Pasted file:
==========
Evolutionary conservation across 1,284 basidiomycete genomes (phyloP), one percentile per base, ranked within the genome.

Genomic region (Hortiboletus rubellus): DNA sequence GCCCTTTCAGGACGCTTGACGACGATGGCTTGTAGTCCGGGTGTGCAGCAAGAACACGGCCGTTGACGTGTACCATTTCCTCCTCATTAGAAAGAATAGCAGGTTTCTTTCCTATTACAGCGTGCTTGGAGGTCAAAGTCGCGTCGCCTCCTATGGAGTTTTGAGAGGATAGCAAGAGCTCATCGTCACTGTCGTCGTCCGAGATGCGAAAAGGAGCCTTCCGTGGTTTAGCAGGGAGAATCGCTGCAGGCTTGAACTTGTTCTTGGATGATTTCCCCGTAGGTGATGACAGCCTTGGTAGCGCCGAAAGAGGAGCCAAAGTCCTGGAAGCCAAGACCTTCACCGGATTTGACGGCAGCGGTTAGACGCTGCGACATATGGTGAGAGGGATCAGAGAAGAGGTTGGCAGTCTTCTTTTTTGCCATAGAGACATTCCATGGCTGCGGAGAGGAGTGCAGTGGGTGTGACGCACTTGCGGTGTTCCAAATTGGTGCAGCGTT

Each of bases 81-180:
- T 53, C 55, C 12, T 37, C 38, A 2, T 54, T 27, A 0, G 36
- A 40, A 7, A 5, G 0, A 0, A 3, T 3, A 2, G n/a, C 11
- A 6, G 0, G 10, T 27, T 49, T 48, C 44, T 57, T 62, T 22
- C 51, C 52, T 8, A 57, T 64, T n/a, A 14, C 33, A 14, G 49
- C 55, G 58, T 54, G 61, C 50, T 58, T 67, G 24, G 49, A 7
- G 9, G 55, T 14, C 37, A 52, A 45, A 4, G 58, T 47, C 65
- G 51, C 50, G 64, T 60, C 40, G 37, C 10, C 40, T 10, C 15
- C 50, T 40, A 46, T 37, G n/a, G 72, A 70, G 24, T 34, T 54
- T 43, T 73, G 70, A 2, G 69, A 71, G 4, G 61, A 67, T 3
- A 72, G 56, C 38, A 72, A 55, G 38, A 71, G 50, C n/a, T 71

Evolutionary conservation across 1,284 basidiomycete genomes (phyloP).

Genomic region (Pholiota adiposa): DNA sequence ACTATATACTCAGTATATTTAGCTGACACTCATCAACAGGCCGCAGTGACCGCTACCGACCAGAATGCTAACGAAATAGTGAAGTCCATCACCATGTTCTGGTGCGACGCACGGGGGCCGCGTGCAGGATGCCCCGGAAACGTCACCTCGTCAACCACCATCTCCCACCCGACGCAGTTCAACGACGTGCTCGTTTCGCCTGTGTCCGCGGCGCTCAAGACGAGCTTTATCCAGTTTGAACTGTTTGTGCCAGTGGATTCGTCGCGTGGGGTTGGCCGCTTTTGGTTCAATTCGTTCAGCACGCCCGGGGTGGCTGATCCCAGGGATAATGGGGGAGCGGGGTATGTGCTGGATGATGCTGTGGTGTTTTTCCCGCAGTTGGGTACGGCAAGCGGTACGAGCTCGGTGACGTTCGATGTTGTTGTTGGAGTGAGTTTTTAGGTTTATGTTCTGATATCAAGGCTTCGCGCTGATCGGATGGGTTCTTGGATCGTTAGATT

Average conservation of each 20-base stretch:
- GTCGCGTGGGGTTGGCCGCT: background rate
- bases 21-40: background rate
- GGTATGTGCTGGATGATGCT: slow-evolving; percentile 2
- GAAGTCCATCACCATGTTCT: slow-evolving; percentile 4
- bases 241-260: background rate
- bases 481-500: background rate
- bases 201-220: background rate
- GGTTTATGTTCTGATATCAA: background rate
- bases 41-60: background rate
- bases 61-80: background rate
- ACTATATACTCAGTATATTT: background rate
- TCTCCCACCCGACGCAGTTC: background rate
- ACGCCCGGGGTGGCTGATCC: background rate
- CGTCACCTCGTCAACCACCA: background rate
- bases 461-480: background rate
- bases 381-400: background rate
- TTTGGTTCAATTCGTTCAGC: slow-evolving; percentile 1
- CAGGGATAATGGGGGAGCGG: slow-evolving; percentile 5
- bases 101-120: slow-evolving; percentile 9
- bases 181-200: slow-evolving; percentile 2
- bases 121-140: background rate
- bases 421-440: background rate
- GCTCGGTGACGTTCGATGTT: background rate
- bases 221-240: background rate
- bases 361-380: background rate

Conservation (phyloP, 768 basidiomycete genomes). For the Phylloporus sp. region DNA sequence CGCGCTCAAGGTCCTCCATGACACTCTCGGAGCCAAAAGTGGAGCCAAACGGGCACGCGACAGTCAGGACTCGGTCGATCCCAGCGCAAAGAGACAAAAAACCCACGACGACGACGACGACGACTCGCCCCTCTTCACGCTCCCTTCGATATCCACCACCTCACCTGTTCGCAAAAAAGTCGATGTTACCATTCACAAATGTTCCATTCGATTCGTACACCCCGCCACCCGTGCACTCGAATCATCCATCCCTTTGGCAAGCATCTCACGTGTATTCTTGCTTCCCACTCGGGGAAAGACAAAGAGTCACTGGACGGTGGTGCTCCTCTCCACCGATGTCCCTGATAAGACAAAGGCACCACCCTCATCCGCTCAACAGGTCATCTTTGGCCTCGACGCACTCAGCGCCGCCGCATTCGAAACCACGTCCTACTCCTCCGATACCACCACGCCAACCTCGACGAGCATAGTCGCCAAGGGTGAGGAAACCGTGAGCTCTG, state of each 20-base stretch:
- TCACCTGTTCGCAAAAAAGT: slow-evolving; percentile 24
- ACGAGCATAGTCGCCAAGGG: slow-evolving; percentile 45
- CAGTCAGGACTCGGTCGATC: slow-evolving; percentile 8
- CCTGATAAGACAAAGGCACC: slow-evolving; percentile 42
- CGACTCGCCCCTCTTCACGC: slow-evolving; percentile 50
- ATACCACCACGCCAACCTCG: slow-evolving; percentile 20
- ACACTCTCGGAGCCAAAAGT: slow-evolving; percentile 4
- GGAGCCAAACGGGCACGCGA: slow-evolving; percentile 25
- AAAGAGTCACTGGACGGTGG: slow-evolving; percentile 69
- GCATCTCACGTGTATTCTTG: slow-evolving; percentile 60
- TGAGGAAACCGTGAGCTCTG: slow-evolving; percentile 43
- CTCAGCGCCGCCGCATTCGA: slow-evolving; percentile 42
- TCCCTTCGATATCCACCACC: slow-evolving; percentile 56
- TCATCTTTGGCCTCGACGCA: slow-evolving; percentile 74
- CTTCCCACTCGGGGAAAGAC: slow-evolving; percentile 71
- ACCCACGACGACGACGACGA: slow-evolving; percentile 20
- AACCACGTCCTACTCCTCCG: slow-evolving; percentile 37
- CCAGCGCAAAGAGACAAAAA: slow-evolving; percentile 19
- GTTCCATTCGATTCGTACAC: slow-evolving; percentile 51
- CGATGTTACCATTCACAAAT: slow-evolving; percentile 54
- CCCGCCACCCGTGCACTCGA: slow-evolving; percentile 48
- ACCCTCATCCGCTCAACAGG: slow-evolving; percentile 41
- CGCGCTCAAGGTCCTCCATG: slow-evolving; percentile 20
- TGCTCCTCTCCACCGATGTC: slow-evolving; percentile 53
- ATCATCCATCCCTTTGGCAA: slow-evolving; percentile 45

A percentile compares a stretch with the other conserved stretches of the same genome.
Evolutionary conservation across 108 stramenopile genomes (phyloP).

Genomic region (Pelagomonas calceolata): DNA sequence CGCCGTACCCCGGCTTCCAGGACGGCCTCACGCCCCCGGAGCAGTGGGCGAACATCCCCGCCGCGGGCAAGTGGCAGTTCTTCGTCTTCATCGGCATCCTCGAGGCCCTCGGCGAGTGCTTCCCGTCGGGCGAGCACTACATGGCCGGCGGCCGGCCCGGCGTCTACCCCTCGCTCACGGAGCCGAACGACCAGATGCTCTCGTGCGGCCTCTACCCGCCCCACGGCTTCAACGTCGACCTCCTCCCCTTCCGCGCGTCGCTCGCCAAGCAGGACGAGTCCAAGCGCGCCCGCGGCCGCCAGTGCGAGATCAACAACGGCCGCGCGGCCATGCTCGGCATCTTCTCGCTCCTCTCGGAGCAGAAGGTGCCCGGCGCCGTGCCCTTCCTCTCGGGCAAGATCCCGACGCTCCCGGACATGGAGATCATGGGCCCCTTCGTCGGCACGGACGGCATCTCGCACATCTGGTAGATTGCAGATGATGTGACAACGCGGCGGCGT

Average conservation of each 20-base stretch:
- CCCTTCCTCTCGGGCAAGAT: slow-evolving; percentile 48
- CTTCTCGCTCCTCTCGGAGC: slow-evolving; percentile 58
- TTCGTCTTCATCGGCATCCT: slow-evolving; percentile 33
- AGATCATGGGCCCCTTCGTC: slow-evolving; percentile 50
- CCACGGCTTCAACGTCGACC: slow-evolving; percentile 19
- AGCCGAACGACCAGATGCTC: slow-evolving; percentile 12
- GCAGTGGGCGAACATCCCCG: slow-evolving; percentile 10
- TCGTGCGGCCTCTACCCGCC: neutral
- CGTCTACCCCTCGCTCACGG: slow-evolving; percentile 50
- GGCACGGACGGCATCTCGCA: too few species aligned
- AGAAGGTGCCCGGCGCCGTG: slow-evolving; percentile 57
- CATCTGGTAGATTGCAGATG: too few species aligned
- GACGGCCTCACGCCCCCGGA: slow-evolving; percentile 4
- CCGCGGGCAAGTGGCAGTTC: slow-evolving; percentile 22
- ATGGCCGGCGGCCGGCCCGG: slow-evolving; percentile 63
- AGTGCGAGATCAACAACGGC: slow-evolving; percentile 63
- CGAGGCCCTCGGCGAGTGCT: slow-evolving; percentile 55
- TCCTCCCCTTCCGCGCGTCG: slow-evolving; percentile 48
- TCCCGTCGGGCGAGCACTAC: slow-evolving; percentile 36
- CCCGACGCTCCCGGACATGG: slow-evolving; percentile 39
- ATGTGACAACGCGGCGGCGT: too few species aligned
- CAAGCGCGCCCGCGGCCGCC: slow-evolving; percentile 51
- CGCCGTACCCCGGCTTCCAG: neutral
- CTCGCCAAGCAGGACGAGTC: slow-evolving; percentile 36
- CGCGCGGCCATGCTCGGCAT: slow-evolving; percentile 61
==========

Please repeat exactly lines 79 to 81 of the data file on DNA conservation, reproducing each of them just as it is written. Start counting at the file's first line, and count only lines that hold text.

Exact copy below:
- TCGTGCGGCCTCTACCCGCC: neutral
- CGTCTACCCCTCGCTCACGG: slow-evolving; percentile 50
- GGCACGGACGGCATCTCGCA: too few species aligned